Cc. Madhya 9.279


tritakūpe viśālāra kari’ daraśana
pañcāpsarā-tīrthe āilā śacīra nandana


tritakūpe—to Tritakūpa; viśālāra—of the Deity named Viśālā; kari—doing; daraśana—visiting; panca-apsara-tīrthe—to Pañcāpsarā-tīrtha; aila—came; śacīra nandana—the son of mother Śacī. 


Śrī Caitanya Mahāprabhu, the son of mother Śacī, went to Tritakūpa, and after seeing the Viśālā Deity there, He went to the holy place known as Pañcāpsarā-tīrtha. 


The Apsarās, denizens of the heavenly planets, are generally known as dancing girls. The girls in the heavenly planets are exquisitely beautiful, and if a woman on earth is found to be very beautiful, she is compared to the Apsarās. There were five Apsarās named Latā, Budbudā, Samīcī, Saurabheyī and Varṇā. It is said that these five beautiful dancing girls were sent by Indra to break the severe austerity of a saintly person called Acyuta Ṛṣi. This action was typical of Indra, the King of heaven. Whenever Indra discovered someone undergoing severe austerities, he would begin to fear for his post. Indra was always anxious about his position, fearing that if someone became more powerful than him he would lose his elevated position. Thus as soon as he would see a saint undergoing severe austerities, he would send dancing girls to distract him. Even the great saint Viśvāmitra Muni fell victim to his plan.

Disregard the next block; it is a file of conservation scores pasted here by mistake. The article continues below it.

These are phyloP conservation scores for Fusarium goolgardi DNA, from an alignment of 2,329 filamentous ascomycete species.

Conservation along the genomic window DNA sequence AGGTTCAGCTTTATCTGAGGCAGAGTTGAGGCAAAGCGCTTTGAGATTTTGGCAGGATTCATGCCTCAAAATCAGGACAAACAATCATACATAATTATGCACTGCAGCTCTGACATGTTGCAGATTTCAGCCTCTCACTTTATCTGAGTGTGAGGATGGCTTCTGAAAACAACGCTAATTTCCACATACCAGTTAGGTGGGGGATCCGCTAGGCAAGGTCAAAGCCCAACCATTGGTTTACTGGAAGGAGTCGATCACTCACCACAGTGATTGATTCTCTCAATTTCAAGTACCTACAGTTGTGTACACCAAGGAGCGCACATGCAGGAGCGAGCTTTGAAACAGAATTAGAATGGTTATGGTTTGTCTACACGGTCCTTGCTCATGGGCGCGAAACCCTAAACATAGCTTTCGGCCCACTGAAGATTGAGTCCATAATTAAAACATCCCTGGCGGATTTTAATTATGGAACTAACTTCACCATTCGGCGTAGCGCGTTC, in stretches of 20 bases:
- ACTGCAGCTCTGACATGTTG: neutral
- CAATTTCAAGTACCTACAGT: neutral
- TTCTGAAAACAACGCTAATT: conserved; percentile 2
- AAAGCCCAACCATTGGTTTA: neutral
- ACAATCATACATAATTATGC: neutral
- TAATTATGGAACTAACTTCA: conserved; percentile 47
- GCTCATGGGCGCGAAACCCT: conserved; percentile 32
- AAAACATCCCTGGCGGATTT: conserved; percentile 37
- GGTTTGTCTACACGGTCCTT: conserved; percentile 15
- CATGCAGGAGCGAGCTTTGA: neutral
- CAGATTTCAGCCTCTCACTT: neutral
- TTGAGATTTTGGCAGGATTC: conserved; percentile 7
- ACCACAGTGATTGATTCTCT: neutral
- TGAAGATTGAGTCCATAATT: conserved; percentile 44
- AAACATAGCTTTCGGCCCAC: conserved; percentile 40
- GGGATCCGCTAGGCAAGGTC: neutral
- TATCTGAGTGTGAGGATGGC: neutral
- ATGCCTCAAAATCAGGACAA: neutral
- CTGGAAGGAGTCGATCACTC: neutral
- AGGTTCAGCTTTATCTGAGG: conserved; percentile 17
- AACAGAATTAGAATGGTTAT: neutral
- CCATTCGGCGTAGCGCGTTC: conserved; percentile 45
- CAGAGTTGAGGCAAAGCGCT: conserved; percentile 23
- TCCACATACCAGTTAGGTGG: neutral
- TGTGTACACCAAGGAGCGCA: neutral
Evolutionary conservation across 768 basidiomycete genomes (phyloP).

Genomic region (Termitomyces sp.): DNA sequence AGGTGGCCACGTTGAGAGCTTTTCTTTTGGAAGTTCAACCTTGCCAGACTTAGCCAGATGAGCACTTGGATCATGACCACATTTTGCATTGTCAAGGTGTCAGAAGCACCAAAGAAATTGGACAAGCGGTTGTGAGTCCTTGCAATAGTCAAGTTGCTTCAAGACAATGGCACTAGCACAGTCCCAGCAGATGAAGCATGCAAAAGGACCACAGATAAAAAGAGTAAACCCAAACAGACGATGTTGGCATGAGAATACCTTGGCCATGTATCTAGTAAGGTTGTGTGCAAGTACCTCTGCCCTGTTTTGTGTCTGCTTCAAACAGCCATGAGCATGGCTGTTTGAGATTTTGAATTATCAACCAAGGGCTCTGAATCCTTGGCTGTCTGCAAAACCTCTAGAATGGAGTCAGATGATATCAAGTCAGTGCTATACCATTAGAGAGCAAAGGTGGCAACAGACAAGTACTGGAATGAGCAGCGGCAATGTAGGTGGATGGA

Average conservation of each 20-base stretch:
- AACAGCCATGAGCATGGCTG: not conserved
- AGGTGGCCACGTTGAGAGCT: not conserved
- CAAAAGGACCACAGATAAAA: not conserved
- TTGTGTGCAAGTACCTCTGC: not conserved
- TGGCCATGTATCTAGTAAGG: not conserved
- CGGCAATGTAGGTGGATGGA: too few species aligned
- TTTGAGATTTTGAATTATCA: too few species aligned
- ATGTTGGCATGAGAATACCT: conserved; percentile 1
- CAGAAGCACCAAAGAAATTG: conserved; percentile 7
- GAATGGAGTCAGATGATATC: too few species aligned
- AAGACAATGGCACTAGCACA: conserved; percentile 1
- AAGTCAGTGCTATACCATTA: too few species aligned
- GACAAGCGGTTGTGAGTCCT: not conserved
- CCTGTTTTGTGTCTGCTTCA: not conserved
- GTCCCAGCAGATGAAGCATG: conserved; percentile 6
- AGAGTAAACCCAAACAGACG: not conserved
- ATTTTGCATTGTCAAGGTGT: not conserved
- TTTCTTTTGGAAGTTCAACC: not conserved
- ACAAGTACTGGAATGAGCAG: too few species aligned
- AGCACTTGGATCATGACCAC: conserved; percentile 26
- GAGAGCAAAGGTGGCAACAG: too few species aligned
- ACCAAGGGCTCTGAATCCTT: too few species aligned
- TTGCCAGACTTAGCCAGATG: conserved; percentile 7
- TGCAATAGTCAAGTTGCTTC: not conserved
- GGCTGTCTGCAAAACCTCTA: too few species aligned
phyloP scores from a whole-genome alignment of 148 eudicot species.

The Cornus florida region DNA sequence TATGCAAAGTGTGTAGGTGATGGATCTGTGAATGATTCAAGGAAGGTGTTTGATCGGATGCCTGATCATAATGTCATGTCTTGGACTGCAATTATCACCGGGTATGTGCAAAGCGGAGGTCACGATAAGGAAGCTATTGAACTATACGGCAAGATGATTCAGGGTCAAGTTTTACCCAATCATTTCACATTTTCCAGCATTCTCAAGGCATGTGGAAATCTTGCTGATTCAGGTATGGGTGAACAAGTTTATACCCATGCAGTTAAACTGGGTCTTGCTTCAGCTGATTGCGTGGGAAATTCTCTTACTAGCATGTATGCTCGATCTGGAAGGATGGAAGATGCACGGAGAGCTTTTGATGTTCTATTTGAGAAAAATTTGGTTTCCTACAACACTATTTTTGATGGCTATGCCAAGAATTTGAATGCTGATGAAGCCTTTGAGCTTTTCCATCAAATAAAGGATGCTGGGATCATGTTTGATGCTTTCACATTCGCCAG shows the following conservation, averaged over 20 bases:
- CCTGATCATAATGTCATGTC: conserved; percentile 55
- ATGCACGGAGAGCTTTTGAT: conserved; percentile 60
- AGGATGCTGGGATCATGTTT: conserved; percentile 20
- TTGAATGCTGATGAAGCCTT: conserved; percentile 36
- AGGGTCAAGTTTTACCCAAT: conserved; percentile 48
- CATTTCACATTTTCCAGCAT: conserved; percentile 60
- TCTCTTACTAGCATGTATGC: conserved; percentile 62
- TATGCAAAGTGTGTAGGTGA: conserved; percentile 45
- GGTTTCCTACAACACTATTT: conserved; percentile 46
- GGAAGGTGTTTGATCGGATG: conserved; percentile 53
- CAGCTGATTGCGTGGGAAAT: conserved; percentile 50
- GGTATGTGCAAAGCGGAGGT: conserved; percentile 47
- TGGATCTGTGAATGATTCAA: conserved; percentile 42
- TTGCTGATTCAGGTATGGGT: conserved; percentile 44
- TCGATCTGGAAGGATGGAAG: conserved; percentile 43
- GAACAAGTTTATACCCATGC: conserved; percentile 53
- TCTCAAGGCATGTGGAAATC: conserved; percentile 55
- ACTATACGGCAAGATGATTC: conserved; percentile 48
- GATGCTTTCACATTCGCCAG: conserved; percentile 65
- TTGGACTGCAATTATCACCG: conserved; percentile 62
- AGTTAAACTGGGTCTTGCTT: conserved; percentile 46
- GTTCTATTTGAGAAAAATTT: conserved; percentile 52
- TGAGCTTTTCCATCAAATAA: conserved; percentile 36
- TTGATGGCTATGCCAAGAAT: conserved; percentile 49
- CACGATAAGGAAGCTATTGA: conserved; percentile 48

When the five Apsarās went to break Acyuta Ṛṣi’s meditation, they were all chastised and cursed by the saint. As a result, the girls turned into crocodiles in a lake that came to be known as Pañcāpsarā. Lord Rāmacandra also visited this place. From Śrī Nārada Muni’s narration, it is understood that when Arjuna went to visit the holy places, he learned about the condemnation of the five Apsarās. He delivered them from their abominable condition, and from that day the lake known as Pañcāpsarā became a place of pilgrimage. 

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